How To Cope With COVID Related Shut-Downs
I had the opportunity to be a panelist at Melbourne Dental School’s career round table, recently. I got to interact with a lot of dental students who were in their third and final year of dental school and a lot of questions were fired at me. It took me back to all the experiences I have had over the past few years. One part of which was, everything I learnt from my practice as a dentist working day-to-day, and two, all the knowledge I gained from interviewing so many amazing dentists on the Noobie Dentist Podcast. And it got me thinking about how helpful it might be for you guys, if I could create a mini podcast series, that went on once a week for 5-10 minutes, tackling different topics around dental school and being a fresh graduate, and trying to answer all your questions in an open and honest manner.
Dealing With The Pandemic As a Dental Student
The first question that I want to take on today is how to maximize your experience in dental school during the pandemic. Obviously, I do empathize with the situation dental students are in right now. Because of all the restrictions, they’ve been out of clinics and unable to get the hands-on experience they would have gotten during regular dental school to build basic foundational skills required for their clinical career. For the dental students listening in from Australia, Canada or the US, the main thing to do is to just look after yourself at this point. It’s quite stressful, I agree. You’re paying a lot of tuition and there’s so much uncertainty about what’s happening, when you may graduate and what the job prospects may be like once you have graduated. And when there’s uncertainty, there’s a toll on mental health and wellbeing. So look out for each other and reach out to friends and peers if you’re having a bad day. Vent it out.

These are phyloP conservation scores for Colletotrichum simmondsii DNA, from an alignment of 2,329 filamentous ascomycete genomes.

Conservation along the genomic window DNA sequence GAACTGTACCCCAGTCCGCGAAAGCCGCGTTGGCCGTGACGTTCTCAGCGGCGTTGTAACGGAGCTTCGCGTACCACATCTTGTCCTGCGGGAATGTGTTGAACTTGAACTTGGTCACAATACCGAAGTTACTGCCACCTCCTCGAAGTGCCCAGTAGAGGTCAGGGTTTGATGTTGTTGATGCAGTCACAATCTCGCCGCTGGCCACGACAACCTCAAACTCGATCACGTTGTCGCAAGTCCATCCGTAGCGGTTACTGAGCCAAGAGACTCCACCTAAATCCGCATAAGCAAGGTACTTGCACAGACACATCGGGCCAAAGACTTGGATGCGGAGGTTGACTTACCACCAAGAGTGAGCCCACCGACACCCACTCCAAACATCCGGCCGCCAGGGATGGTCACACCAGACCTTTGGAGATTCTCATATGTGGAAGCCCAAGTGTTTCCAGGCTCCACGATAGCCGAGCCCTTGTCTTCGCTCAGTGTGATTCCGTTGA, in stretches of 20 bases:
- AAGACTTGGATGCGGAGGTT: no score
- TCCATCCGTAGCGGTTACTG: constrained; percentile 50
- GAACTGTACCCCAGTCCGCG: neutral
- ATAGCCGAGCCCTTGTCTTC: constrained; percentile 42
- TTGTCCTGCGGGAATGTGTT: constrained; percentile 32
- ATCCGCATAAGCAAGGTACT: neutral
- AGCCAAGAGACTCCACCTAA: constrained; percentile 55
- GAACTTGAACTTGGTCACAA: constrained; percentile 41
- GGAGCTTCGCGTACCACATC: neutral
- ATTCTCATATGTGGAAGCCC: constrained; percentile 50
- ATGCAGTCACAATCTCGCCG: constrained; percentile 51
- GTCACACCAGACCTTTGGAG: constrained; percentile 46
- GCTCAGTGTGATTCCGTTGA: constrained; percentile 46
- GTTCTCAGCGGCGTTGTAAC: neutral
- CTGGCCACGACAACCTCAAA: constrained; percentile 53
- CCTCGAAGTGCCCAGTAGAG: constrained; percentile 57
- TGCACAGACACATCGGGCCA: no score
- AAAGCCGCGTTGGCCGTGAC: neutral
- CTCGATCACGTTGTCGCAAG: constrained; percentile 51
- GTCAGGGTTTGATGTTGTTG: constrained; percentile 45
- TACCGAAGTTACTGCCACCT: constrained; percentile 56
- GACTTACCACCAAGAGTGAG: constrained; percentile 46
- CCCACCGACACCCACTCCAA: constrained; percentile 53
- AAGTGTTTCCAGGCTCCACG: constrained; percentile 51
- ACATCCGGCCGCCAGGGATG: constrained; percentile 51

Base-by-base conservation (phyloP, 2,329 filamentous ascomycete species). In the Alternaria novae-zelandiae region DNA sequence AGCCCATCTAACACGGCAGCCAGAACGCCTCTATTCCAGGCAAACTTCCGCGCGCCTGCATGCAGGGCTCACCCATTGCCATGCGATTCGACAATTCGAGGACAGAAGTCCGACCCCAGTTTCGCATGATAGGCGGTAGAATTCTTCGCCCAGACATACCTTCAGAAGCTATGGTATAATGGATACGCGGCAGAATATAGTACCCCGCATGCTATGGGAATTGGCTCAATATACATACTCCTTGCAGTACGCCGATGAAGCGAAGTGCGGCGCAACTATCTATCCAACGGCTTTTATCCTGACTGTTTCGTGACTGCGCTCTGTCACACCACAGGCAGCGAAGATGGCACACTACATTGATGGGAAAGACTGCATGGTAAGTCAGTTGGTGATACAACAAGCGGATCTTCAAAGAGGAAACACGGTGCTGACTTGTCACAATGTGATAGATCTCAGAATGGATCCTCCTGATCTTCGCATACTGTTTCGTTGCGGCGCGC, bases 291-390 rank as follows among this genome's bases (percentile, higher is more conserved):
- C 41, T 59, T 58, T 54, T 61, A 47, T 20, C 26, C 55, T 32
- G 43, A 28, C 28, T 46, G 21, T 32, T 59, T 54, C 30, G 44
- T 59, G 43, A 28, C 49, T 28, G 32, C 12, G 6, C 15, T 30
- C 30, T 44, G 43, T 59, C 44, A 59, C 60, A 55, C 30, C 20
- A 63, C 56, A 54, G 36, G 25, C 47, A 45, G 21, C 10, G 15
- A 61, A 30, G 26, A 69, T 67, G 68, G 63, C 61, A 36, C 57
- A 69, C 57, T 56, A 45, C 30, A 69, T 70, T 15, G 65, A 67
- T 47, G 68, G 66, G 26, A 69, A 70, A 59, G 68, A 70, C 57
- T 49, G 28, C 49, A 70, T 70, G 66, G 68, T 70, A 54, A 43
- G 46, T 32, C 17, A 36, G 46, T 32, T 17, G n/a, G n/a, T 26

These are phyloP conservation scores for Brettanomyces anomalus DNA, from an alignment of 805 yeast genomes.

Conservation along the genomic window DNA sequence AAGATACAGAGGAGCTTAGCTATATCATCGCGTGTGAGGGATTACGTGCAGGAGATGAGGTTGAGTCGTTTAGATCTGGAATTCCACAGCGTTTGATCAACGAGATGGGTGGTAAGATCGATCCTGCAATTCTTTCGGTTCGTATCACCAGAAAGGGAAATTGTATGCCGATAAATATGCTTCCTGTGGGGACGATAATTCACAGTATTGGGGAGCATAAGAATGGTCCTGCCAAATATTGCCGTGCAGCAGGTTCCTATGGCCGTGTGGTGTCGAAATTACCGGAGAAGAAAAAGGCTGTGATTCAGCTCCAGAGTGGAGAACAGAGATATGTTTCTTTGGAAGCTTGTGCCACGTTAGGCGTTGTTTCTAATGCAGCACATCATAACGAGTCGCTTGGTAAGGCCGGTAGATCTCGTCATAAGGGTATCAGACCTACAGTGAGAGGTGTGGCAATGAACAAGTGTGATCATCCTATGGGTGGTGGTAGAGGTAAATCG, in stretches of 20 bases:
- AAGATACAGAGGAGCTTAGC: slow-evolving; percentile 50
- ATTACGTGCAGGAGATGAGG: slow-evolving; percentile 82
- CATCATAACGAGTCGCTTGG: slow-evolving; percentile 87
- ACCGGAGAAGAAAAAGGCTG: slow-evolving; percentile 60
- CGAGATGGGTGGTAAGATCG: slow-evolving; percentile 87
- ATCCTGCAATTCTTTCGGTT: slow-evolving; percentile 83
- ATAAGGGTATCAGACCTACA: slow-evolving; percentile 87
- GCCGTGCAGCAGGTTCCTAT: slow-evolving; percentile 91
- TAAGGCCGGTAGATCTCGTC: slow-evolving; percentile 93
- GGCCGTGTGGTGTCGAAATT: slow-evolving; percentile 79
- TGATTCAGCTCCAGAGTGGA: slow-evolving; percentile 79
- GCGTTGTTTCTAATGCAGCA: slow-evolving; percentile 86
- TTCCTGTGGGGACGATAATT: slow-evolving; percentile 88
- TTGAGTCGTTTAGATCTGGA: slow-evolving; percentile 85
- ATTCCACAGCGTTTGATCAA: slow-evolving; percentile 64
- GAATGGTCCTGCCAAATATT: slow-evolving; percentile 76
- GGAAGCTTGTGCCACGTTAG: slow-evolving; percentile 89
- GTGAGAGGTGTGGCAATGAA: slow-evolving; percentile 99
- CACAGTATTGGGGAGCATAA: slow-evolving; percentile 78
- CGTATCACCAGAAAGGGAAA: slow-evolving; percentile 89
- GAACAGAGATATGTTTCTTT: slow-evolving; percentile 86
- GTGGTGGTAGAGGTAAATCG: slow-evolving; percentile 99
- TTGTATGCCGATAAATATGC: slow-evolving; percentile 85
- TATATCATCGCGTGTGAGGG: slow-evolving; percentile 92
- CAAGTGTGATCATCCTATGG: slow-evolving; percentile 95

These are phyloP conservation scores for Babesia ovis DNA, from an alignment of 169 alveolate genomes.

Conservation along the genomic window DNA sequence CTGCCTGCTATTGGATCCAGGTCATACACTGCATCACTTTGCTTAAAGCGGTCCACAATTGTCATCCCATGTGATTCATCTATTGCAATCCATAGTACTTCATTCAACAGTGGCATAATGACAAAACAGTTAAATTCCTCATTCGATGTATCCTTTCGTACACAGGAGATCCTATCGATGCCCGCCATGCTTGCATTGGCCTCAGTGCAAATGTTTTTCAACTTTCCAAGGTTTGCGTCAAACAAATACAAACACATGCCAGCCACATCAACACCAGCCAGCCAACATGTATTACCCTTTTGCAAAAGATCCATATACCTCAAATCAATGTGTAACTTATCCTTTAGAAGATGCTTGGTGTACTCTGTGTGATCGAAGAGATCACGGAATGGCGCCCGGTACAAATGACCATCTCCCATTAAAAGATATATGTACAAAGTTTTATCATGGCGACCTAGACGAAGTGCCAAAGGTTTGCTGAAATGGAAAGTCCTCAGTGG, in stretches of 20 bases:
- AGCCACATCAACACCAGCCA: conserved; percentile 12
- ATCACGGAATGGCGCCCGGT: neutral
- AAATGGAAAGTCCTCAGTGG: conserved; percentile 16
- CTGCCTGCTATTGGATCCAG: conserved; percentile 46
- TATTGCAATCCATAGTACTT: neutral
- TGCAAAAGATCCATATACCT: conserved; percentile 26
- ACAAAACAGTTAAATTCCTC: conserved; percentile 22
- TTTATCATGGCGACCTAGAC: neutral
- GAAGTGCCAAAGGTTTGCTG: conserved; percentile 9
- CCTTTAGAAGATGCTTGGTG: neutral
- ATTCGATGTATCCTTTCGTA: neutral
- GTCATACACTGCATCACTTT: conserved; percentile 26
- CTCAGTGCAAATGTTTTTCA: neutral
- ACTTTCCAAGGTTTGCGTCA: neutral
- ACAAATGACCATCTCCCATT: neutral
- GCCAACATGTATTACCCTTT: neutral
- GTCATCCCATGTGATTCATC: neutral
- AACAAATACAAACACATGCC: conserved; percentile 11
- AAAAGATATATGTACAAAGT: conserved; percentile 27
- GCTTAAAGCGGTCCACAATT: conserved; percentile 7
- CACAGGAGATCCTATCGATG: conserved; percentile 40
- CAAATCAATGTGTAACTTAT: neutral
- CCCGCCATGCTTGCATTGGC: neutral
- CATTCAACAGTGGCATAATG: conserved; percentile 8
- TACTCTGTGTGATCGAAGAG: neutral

Another thing I recommend is – because I went through a similar situation myself a couple years back, where I was waiting on my registration process after moving back to Australia and wasn’t allowed to work for almost 3-4 months – is to spend less time on social media. It’s really easy to fall into the trap of FOMO on social media, when you see everybody else practicing dentistry. You feel like you’re the only one at home and not working while everybody is busy and being productive. This can have a big impact on your mental health as well. So I recommend taking a little social media holiday and laying off Instagram and Facebook dental groups just for a bit, to shift your focus to other things.
Getting Back To Dental School
Go out and exercise, meet your friends and family or use this downtime to nurture a hobby you have been meaning to get into, but never had the time for. Don’t worry about not getting enough clinical experience, because if you zoom out and look at the bigger picture, there are a lot of people in the same boat as you. Many may even have it worse than you.